Larz Anderson Park

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Larz Anderson Park Historic District
General view
Larz Anderson Park is located in Massachusetts
Larz Anderson Park
Larz Anderson Park is located in the United States
Larz Anderson Park
LocationBoston and Brookline, Massachusetts
Coordinates42°18′43″N 71°8′10″W / 42.31194°N 71.13611°W / 42.31194; -71.13611Coordinates: 42°18′43″N 71°8′10″W / 42.31194°N 71.13611°W / 42.31194; -71.13611
MPSBrookline MRA
NRHP reference No.85003245[1]
Added to NRHPOctober 17, 1985

Larz Anderson Park is a wooded, landscaped, and waterscaped 64-acre (26 ha) parkland in Brookline, Massachusetts that is listed on the National Register of Historic Places. The southwest corner of the park is in Boston.[1][2] The park contains playing fields, picnic areas, gardens, waterways, an ice skating rink, and two sites of special interest:

As Larz Anderson Park is about a half-mile away from Jamaica Pond it might also be considered a de facto extension of Boston's Emerald Necklace into the town of Brookline.


Set amidst a landscape of ponds and trees are athletic fields, historic buildings and a skating rink. The Boston skyline can be seen from atop the main ridge and the open, rolling hills make the park one of the best kite-flying spots in the area. Brookline requires permits for the use of any of the park's 12 picnic tables, which offer access to barbecue grills, for a controversial fee of $40 per four-hour block and $80 per eight-hour block ($80 and $160, respectively, for non-residents).[5] Stakeholders have criticized the exorbitant fees for the use of a public park as unnecessarily exclusionary to both residents and non-residents, particularly to disadvantaged youth.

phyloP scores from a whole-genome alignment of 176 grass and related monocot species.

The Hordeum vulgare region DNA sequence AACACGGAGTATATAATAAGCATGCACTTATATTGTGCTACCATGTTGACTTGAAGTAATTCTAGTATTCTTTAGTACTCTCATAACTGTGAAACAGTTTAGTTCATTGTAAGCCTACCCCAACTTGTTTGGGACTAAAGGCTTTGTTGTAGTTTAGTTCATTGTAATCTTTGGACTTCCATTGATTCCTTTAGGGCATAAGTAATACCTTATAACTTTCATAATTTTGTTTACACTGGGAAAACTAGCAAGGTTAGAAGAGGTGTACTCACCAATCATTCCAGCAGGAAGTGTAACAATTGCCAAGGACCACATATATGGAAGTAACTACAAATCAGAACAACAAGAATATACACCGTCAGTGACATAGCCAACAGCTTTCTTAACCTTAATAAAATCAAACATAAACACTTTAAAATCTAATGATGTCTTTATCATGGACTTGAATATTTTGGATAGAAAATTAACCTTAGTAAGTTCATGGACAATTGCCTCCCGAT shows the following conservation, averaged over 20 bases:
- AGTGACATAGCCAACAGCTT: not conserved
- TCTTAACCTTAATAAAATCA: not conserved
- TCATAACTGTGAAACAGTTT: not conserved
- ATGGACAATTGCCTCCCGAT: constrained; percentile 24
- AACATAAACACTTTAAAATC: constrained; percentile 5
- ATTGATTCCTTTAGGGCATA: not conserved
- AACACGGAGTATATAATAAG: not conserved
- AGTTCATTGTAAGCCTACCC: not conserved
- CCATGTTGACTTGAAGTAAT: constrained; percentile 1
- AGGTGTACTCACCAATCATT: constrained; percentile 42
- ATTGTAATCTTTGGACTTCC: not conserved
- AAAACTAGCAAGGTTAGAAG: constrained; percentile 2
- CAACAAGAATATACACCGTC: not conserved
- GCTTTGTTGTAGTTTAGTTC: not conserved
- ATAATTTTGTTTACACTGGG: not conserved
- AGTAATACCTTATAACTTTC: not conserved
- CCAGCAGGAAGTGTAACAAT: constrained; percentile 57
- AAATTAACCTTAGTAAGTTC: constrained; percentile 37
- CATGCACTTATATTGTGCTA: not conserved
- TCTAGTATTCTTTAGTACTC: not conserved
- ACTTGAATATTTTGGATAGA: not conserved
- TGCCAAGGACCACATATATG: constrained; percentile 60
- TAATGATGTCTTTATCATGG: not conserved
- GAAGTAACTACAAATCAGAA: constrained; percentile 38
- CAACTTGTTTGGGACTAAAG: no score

The cavernous Carriage House houses the Larz Anderson Auto Museum. A self-guided walking tour brings visitors past museum, the Putterham School, the water garden, Chinese garden, Japanese garden, Italian garden and bowling green.

The Jack Kirrane Ice Skating Rink, located on the site of the Andersons' Italian Garden, is named for Jack Kirrane, a Brookline native and captain of the 1960 gold-medal winning United States Olympic Ice Hockey team.


Cleared and developed as a farm in the 17th century by the Welds, in 1899 the estate was purchased from a fellow Weld Family member by socialite heiress Isabel Weld Perkins and her Paris-born diplomat husband Larz Anderson.

Crowning this Brookline property was a twenty-five room mansion overlooking the Boston skyline which the Andersons named "Weld" to honor Isabel's grandfather. They remodeled it to resemble Lulworth Castle, an ancestral home associated with the Welds. This became the Andersons' home for summers and Christmas holidays.

Their gardens, designed by Charles A. Platt, were featured in a 1904 issue of Town & Country. The accompanying photographs show lavishly ornate terraces laid out in Europe style. After Larz served as Ambassador to Japan, the Andersons improved the beautiful property still further and added the Chinese and Japanese gardens, a water garden with koi, sculpture, a polo field, topiary and an outdoor theater.